Nestlé Plans to Bottle Water From Drought-Stricken Phoenix
Arizona's capital, in the midst of an epic drought, could be home to Nestlé's newest water bottling plant.
According to the Associated Press, Nestlé Waters will treat the city's tap water and bottle it under its Pure Life brand. The plan is to extract about 35 million gallons of water in its first year to produce 264 million half-liter bottles.
The city's water services department insists there's enough water to spare, even though Arizona is in the midst of a historic drought. As Bloomberg writes:
Phoenix produced about 95 billion gallons of water in 2015. It gets more than half from Arizona's Salt and Verde rivers, and a little less than that from a Colorado River diversion, some of which is piped into storage aquifers for emergency use. About 2 percent is groundwater. The Nestlé plant would use about 35 million gallons (or 264 million half-liter bottles) when it opens in the spring, or about 0.037 percent of the volume that comes out of the city's plants and wells. So with that kind of math, and all the demand for bottled water among thirsty Phoenicians, it looks like there's plenty to go around—even enough for Nestlé to pour out of the tap, bottle and sell for a few bucks.
Unsurprisingly, many people are wondering why it is necessary to bottle water in the middle of a desert when Arizonans can just drink it from the tap.
"Arizona is in drought conditions and with more people moving here each day it is imperative that we do everything we can to conserve water," a Change.org petition signed by nearly 45,000 people states. "Even on the City of Phoenix website, we are reminded that the future of our city water supply is uncertain."
A Facebook group has also been formed to protest the proposed plant.
"This plant approval further reveals the breathtaking duplicity of city managers as they attempt to force residents to implement water conservation measures," wrote Dr. Anton G. Camarota, an Arizona resident and a member of the Facebook group.
"The managers state that 'by watering your lawn wisely, you can conserve a precious resource and save money on your water bill,' and 'it is important to conserve water as a lifestyle. It's everyone's job to think about water … every time you use it … and use it responsibly.' At the same time that they promulgate these platitudes, they are selling water to a private company for profit. The managers fail to see that water is not merely a lifestyle choice, in the deserts of Arizona it is the difference between life and death."
Lake Mead, the largest reservoir in the U.S., provides water to Arizona, California, Nevada and Mexico. In May, water levels shrunk to 37 percent full—the lowest it has ever been. Water levels could dip even further as climate change unfolds, triggering mandatory restrictions. Federal water managers warned that they might have to temporarily reduce Arizona's allotment in 2018.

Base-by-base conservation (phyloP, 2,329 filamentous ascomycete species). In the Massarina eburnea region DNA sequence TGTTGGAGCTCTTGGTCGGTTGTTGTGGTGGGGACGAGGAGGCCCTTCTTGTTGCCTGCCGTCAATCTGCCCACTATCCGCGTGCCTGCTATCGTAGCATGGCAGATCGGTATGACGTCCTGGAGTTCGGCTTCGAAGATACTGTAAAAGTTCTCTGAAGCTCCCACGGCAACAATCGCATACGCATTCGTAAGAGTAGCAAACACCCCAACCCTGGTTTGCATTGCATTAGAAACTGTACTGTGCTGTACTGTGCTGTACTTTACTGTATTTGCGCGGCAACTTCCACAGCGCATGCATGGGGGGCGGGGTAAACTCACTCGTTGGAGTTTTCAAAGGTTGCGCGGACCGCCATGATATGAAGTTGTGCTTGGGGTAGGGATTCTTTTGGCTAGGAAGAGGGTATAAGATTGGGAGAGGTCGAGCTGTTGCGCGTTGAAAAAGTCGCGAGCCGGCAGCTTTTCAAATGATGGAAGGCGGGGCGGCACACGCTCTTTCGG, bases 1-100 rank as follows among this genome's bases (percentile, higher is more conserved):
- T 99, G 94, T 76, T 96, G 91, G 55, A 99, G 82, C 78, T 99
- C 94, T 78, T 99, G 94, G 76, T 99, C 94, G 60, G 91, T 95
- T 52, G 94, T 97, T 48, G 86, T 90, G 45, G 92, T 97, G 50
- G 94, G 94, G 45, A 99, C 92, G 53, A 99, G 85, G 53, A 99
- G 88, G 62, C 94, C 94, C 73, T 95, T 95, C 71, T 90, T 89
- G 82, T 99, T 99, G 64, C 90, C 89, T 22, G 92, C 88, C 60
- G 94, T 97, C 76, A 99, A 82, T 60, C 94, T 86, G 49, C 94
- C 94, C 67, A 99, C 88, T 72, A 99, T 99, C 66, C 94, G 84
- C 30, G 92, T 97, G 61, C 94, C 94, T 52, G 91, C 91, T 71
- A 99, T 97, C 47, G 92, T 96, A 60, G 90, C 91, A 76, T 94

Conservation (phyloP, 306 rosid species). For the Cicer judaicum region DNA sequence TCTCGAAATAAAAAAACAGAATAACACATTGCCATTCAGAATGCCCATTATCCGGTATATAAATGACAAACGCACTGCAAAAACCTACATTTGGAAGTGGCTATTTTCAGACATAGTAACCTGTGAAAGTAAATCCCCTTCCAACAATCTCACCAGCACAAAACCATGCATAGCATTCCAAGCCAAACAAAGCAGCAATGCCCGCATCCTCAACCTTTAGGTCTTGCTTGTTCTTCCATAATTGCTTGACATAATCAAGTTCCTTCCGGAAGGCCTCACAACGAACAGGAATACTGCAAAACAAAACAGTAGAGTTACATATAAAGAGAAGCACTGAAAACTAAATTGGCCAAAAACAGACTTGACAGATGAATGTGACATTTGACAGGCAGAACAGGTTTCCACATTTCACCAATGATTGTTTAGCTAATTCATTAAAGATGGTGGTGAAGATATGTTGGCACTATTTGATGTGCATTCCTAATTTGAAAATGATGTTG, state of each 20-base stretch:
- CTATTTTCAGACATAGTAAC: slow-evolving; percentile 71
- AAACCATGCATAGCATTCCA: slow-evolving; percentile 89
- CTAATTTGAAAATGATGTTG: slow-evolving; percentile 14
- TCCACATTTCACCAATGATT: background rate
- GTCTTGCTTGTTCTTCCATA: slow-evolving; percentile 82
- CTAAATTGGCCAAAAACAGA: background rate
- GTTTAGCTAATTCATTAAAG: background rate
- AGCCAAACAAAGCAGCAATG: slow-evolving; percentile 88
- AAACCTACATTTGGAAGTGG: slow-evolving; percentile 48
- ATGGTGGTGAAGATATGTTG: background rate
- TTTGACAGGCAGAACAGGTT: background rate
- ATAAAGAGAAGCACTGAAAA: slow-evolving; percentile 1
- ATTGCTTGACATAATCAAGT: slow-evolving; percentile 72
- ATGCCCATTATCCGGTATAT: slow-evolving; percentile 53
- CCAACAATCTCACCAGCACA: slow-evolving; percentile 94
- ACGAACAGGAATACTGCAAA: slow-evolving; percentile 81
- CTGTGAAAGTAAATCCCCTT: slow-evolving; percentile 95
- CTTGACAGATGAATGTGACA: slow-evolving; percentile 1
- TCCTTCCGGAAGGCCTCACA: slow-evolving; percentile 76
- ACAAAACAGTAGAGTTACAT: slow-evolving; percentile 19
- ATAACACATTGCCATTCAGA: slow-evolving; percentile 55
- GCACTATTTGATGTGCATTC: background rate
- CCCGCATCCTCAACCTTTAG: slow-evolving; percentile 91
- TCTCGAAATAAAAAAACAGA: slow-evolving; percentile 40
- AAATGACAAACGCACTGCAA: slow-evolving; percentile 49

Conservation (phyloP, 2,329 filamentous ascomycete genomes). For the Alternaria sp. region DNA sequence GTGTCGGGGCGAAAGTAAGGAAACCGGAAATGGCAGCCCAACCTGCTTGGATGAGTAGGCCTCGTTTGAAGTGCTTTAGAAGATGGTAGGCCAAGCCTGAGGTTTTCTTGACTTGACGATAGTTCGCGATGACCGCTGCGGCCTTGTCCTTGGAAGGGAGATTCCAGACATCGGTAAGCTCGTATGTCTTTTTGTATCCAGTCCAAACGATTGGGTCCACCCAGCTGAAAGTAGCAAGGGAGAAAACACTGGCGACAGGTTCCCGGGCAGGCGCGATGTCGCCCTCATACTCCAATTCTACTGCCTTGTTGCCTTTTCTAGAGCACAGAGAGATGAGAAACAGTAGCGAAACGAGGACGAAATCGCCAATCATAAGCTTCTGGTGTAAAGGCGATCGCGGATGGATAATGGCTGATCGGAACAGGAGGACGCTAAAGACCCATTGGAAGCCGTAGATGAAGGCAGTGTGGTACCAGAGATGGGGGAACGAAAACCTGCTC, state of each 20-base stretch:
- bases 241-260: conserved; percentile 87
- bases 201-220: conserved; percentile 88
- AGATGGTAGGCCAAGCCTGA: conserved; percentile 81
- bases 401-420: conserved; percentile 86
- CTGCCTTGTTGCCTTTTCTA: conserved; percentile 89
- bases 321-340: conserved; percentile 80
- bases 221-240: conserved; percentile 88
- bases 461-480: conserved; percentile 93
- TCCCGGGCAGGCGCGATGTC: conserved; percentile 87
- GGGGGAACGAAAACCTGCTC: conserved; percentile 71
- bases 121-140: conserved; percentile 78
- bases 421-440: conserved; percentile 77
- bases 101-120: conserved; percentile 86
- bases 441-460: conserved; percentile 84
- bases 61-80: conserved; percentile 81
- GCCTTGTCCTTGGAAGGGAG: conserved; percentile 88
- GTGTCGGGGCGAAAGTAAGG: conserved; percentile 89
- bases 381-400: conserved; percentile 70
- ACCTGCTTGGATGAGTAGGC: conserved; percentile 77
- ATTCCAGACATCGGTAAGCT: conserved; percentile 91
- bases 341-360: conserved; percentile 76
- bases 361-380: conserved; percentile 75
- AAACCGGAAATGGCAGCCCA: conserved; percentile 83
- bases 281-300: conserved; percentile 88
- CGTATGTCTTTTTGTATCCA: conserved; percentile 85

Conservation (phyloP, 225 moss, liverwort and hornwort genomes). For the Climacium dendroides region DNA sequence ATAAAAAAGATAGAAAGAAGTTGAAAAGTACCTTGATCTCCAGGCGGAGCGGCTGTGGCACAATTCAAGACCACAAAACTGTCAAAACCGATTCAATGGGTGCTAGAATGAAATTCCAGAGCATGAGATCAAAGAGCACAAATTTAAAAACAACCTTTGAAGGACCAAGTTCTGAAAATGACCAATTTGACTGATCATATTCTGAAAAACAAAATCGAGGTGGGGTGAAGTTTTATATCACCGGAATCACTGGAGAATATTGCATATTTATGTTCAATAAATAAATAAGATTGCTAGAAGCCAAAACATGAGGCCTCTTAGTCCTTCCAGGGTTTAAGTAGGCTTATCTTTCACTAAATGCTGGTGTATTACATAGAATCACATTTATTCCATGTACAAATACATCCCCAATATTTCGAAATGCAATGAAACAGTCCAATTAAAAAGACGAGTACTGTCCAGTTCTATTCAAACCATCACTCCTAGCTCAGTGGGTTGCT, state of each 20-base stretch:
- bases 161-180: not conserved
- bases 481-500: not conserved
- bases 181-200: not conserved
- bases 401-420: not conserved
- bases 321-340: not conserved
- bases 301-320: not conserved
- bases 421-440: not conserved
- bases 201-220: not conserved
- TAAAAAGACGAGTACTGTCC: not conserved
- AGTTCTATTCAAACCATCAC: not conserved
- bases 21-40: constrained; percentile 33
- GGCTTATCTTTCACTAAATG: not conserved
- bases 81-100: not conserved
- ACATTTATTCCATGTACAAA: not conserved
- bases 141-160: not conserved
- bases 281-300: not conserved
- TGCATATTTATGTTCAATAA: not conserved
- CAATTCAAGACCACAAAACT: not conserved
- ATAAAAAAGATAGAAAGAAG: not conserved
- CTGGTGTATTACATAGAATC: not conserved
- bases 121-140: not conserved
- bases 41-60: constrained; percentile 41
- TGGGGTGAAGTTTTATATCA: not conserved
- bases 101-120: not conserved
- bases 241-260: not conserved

Lake Mead Drops to Lowest Level in History https://t.co/ofeodsFwbx @robintransition @ClimateCentral— EcoWatch (@EcoWatch)1464128124.0
Sucking up the city's precious resource is not the only concern. Americans are now drinking water from these single-use plastic items more than soda, potentially creating mounds of plastic waste if the bottles are not properly recycled.
Bloomberg reported that Nestlé's chose to build a plant in Phoenix to cut down transportation costs of moving water into the region. Other factors included water quantity, water quality, regulatory burdens, local concerns and Nestlé's corporate perspective, according to Nelson Switzer, chief sustainability officer of Nestlé Waters.
"We want to be where people want us," Switzer said. Gauging a community's welcome (or lack thereof) is a part of the process. "If all of those things together make sense, then we can site," he continued. The plant is expected to create between 40 to 50 jobs.
The company said water scarcity is a real concern, and "in areas where population growth is threatening to exceed available water supplies, the concern is heightened."
If Nestlé builds the plant, Phoenix will be home to four bottle plants, including Pepsi Bottling Co., Niagara Bottling and DS Services of America.
Nestlé is also facing opposition over bottling plants from communities in San Bernardino, California, Hood River County, Oregon and Eldred Township, Pennsylvania.
Last month, college-bound student Hannah Rousey of Lovell, Maine turned down a $1,000 scholarship money from Nestlé subsidiary Poland Spring due to her objections to bottled water and the company's environmentally destructive practices.
College-Bound Student Rejects Scholarship From Nestlé's Bottled Water Company https://t.co/mAKi23j8on @sierraclub @greenpeaceusa @NRDC @350— EcoWatch (@EcoWatch)1466017371.0
YOU MIGHT ALSO LIKE
Returning the ‘Three Sisters’ – Corn, Beans and Squash – to Native American Farms Nourishes People, Land and Cultures
By Christina Gish Hill
Historians know that turkey and corn were part of the first Thanksgiving, when Wampanoag peoples shared a harvest meal with the pilgrims of Plymouth plantation in Massachusetts. And traditional Native American farming practices tell us that squash and beans likely were part of that 1621 dinner too.